WASHINGTON (AP) — Investors will be watching closely Wednesday for any hints of how a Janet Yellen-led Federal Reserve might differ from the path set by her predecessor, Ben Bernanke.
The Yellen era will begin in earnest when the Fed ends two days of policy discussions. It will be her first meeting as Fed chair, a position she assumed Feb. 3, after Bernanke stepped down after eight high-profile years.
After the Fed issues a statement at the end of its policy meeting and updates its economic forecasts, Yellen will preside over a news conference. She is widely expected to embrace Bernanke's approach of keeping interest rates low while gradually paring the Fed's economic stimulus.
Most analysts expect the Fed to announce a third reduction in the monthly pace of its bond purchases from $65 billion to $55 billion. Those reductions are expected to continue this year until the bond purchases end altogether by December.
The Fed's bond purchases have been intended to keep long-term borrowing rates low to spur spending and growth. Its decision to continue paring them signals its belief that the economy is showing consistent improvement.
Many analysts think the Fed could make one change in its statement Wednesday. It may drop a reference to a specific unemployment rate that might cause it eventually to begin raising short-term rates.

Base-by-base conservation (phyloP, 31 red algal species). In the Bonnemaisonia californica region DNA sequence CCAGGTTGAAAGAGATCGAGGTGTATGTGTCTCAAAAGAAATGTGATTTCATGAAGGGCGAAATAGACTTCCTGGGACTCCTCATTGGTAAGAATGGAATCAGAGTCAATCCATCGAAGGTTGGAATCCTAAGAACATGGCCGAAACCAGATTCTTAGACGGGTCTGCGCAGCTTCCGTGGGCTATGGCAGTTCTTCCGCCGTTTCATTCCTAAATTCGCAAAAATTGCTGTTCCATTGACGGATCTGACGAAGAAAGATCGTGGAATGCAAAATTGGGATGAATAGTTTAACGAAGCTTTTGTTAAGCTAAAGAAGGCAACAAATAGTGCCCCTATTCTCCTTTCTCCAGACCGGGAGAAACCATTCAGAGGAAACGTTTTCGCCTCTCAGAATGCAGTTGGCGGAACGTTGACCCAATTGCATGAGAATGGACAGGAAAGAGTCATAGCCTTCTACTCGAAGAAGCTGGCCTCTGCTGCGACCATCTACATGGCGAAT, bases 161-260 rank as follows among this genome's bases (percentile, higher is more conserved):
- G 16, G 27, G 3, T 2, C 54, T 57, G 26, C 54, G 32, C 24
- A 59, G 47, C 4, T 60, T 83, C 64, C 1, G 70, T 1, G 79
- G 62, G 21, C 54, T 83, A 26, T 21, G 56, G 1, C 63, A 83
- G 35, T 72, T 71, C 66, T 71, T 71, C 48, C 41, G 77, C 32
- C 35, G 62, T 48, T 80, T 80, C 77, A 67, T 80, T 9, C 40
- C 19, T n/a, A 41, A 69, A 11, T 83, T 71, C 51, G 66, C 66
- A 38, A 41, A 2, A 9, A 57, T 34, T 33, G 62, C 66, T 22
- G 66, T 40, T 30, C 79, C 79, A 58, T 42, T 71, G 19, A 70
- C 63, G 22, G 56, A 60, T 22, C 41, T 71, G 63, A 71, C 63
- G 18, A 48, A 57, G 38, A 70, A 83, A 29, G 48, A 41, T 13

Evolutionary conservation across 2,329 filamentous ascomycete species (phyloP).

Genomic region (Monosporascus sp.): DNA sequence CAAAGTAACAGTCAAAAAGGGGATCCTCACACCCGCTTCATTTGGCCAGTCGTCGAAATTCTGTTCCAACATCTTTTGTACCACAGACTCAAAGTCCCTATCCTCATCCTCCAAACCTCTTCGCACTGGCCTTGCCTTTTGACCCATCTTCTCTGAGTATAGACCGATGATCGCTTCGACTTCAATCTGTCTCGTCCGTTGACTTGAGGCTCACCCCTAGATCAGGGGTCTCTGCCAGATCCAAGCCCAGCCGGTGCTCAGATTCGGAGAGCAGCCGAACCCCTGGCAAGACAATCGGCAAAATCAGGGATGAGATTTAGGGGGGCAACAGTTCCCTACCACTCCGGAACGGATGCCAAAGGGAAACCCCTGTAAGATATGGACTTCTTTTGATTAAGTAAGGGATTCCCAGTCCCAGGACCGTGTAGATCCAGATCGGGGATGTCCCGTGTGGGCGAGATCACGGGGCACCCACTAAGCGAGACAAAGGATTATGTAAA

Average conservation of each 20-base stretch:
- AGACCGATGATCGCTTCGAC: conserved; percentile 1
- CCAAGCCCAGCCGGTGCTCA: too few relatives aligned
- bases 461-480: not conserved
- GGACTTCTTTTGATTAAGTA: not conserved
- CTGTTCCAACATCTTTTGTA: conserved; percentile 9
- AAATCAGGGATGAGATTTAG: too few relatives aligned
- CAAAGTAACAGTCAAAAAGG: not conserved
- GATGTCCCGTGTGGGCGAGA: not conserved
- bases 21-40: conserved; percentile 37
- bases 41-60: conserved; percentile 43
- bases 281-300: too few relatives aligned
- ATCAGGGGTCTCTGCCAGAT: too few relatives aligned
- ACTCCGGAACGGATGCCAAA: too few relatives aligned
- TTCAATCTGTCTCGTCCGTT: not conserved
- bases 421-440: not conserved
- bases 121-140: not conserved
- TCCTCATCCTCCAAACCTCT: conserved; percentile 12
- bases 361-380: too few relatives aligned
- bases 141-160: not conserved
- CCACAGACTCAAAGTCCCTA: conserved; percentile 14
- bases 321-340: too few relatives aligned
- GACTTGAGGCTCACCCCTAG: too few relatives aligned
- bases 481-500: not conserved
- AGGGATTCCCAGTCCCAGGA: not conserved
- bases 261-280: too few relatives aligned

The Fed's most recent policy statement said it planned to keep short-term rates at record lows "well past" the time the unemployment rate fell below 6.5 percent. The rate is now 6.7 percent. Several Fed officials have recently suggested scrapping the 6.5 percent threshold and instead describing more general changes in the job market and inflation that might trigger a rate increase.
One reason for dropping the threshold, as Yellen among others have noted, is that the unemployment rate can overstate the job market's health. In recent months, for example, the rate has fallen not so much because of robust hiring but because many people without a job have stopped looking for one. Once people stop looking for a job, they're no longer counted as unemployed, and the rate can fall as a result.
"There is a growing consensus to go with more nuance instead of a specific number," said Diane Swonk, chief economist at Mesirow Financial. "I think they are just too close to 6.5 percent on the unemployment rate."
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